Scott Pruitt Has Asked Trump To Replace Jeff Sessions With Him

Screengrab/NBC News/YouTube

EPA head Scott Pruitt reportedly approached President Trump in the spring offering to replace AG Jeff Sessions.

Environmental Protection Agency Administrator Scott Pruitt reportedly wanted to replace Attorney General Jeff Sessions earlier this year, according to sources who spoke with CNN, and the scandal-plagued official presented the idea directly to President Donald Trump.

At the time, Trump was – for the second time in his short tenure – growing impatient and displeased with Sessions, who had recused himself from the Russia investigation last year.

In an Oval Office conversation with Trump, Pruitt offered to temporarily replace Sessions for 210 days under the Vacancies Reform Act, telling the President he would return to Oklahoma afterward to run for office.

Advisers quickly shot down the proposal, but it came at a time when Trump's frustration with Sessions over his decision to recuse himself from overseeing the Russia investigation had resurfaced. Trump has complained loudly and publicly about the recusal for the last 14 months, and floated replacing Sessions with Pruitt as recently as April.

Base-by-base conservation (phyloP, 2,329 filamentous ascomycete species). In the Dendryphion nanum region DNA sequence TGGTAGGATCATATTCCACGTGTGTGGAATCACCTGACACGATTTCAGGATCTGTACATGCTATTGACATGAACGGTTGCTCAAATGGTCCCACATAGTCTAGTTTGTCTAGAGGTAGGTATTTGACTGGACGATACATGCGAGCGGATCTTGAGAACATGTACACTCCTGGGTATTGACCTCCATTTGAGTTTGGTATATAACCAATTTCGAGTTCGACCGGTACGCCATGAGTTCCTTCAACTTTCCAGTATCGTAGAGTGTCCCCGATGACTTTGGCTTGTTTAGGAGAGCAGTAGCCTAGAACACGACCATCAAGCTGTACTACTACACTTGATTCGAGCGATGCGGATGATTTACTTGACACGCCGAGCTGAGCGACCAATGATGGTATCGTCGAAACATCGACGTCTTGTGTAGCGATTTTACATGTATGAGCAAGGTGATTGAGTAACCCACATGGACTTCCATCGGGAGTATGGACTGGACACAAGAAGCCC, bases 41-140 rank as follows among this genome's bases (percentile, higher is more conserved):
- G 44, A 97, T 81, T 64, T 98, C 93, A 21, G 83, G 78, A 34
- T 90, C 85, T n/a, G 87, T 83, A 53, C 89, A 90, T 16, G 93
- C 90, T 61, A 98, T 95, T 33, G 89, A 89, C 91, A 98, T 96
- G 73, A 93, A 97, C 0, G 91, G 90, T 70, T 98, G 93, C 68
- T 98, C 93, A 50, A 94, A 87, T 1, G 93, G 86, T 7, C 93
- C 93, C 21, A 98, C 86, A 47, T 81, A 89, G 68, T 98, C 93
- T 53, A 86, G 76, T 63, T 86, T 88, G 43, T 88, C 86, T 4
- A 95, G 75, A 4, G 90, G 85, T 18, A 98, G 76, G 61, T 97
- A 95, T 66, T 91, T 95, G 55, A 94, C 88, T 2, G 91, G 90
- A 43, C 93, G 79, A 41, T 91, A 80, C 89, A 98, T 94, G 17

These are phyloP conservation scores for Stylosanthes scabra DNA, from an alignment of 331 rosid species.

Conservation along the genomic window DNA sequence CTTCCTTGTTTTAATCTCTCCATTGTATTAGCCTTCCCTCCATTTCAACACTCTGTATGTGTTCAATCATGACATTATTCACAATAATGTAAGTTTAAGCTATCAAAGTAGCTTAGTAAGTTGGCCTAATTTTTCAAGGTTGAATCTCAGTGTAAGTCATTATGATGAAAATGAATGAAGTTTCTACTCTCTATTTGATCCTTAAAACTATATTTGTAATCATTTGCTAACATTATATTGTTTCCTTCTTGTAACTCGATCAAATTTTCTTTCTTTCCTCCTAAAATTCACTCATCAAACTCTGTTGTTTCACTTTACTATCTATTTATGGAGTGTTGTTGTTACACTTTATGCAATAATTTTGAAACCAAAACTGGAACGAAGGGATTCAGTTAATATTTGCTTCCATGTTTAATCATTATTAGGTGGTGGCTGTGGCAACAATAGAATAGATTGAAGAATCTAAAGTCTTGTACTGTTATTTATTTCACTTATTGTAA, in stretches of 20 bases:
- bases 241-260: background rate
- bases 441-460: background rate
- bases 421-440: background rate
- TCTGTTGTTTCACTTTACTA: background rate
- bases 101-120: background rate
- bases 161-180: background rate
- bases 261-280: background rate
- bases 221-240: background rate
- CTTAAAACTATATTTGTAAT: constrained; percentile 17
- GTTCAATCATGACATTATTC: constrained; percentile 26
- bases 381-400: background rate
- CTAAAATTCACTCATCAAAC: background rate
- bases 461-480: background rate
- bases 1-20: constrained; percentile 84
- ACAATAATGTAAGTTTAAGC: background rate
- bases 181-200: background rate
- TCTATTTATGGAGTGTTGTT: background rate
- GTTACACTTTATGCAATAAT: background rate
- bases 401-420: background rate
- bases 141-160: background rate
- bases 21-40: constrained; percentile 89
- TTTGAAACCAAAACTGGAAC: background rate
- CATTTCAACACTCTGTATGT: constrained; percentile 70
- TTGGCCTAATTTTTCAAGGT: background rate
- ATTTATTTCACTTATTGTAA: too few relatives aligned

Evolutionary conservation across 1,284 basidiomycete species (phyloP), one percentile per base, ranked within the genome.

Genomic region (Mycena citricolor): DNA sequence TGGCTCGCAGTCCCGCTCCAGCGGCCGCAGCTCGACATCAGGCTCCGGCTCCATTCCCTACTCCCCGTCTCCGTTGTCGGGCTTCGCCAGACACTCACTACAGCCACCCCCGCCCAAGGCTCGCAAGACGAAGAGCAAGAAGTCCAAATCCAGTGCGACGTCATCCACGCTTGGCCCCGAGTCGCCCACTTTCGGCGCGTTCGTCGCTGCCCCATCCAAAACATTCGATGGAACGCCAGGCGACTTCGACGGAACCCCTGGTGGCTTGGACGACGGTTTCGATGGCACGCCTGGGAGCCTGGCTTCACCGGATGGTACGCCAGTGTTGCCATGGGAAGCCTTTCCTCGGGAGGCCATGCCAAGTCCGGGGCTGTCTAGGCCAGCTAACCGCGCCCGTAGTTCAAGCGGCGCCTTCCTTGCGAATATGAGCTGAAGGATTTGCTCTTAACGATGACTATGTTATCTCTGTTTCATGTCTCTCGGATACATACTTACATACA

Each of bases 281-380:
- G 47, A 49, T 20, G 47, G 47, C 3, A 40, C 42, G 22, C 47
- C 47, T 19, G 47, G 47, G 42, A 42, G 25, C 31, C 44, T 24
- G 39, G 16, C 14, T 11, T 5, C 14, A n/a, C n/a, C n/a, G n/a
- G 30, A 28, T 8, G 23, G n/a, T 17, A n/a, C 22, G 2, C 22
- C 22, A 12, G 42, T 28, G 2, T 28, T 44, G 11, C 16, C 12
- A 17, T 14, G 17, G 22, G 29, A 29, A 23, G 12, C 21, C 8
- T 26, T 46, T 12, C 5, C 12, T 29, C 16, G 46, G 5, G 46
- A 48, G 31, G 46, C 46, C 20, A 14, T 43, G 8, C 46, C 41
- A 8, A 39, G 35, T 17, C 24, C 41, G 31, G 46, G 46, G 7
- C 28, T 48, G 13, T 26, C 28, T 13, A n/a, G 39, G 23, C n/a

The White House did not respond to a request for comment, but Pruitt issued a statement saying: "This report is simply false. General Sessions and I are friends and I have always said I want nothing more than to see him succeed in his role."

Pruitt, who Trump has stood by despite being unhappy “about certain things”, is facing at least 14 federal investigations, with a new issue surfacing just this week.

On Monday, it was revealed that he and his aides kept "secret" calendars and schedules and would discuss which meetings and calls with industry representatives and others to include or omit from their publicly released calendar, according to a former EPA official who is expected to soon testify before Congress. A review of EPA documents by CNN found discrepancies between Pruitt's official calendar and other records. If the allegations are true, the practice of keeping secret calendars and altering or deleting records of meetings could violate federal law as either "falsifying records" or hiding public records, according to legal experts interviewed by CNN.

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